Revisiting “The Amazing Spider-Man 2”

Andrew Greene
3 min readAug 30, 2022
Credit: Pledge Times

Maybe it’s because — [waves in every direction] — or just that I have way more distance from Tobey/Raimi now, but every single Spider-Man movie that people hate [read: Spider-Man 3 and the two Garfields] is not as terrible as I remembered them to be and/or as terrible as everyone says they are.

Well, except for Paul Giamatti’s Rhino, but even that is now just hilarious.

So sure, there’s stupid shit in both of the “Amazing” movies because we’re addicted to making everyone’s parents super secretive and important (to find legitimate/fantastical reasons why they abandoned us). We didn’t need that with Peter Parker’s parents. His lack of parents, their absence, IS integral to his story. But hey, I get it: when you secure Campbell Scott (below), you got to use the hell out of him.

Credit: Product Placement Blog

I understand they felt like they had to do something radically DIFFERENT with these Spider-Man movies, especially coming out so soon after Spider-Man 3 (a decision that doesn’t make sense to question because $ / Sony needed to make more to keep the rights to the character). But at least for me, Gwen Stacy and new [talented] actors was enough.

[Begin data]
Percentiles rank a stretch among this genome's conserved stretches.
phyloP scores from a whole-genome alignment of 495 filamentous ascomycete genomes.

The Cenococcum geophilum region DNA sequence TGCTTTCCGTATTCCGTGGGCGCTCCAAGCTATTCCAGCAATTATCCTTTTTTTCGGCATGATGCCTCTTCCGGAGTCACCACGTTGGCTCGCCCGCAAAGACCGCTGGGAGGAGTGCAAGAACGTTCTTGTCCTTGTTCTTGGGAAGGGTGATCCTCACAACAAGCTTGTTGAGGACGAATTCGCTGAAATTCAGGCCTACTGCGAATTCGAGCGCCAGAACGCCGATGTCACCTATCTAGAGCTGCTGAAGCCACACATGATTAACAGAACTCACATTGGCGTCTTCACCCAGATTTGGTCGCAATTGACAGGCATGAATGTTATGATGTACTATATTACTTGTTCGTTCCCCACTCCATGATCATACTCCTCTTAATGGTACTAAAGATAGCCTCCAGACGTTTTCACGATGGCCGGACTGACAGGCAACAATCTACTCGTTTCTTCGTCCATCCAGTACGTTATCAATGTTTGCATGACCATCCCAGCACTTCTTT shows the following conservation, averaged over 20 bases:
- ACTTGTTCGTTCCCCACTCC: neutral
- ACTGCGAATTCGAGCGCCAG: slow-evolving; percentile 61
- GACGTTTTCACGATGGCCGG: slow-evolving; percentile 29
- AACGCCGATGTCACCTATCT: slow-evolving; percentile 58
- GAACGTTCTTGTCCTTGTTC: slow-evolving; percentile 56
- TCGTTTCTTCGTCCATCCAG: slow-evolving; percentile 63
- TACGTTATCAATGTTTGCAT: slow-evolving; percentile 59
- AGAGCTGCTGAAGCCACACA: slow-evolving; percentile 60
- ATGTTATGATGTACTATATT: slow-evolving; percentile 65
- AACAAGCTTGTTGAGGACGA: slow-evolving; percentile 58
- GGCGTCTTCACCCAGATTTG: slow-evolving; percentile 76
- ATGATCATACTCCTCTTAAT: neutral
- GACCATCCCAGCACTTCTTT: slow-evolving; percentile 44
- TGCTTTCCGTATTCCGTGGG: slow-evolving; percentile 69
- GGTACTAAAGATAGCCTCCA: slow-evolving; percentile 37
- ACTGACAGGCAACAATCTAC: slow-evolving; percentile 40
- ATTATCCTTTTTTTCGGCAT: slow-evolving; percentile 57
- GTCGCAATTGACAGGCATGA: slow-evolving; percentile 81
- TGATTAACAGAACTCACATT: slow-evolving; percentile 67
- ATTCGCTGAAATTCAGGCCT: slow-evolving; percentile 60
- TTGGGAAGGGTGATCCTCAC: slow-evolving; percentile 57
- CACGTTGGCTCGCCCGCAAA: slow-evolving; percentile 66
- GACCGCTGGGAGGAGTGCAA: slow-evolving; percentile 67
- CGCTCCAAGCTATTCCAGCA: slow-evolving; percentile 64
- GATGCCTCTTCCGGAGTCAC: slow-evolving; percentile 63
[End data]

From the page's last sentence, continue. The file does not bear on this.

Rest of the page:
Indeed, Emma Stone and Andrew Garfield together make these worth watching on their own. And utilizing Ghost Denis Leary for grief jump scares is brilliant, because I never want to see Denis Leary.


But in this much derided sequel, I was most surprised revisiting Max Dillon’s origin story. Here’s a black man who literally designed the electrical guild that powers New York, a design that Oscorp stole. He is constantly shit on and ignored at work and ignored as a HUMAN BEING despite/precisely because he’s the only capable person there. Max was erased from Oscorp even before he was literally erased from Oscorp’s database to cover-up the fact that he “died” because of what should be a landmark worker’s compensation case. Oscorp is fucking EVIL in these movies. Chris Cooper’s a dick.

When Max returns (“I am Electro!”… is literally a Hans Zimmer song from the score), Max returns ANGRY. Except now he has the power to destroy shit, and I don’t blame him for destroying shit. Sure, killing people isn’t cool and I’d much rather see Electro become a Malcolm X-esque Civil Rights leader with superpowers than a vengeful mass murderer. I wish the story didn’t go so black and white with it, but it’s hardly surprising given all the Sony VAIO’s on display. And why should Max Dillon be expected to rise above all the hate and murder that is inflicted upon his race?

Despite this film’s disastrous franchise-killing status (until Marvel came calling), there WAS somehow something here.

It just got mangled by a way-too-fast Harry Osborn / weirdly literal Green Goblin arc.

Leonardo DiCaprio is aging into Dane DeHaan’s Green Goblin.



Andrew Greene

Writer, director. Creator of The Naked Man Podcast. Human sampler tray following breadcrumbs, forever hungry. @WanderingGreene on IG, Letterboxd & Twitter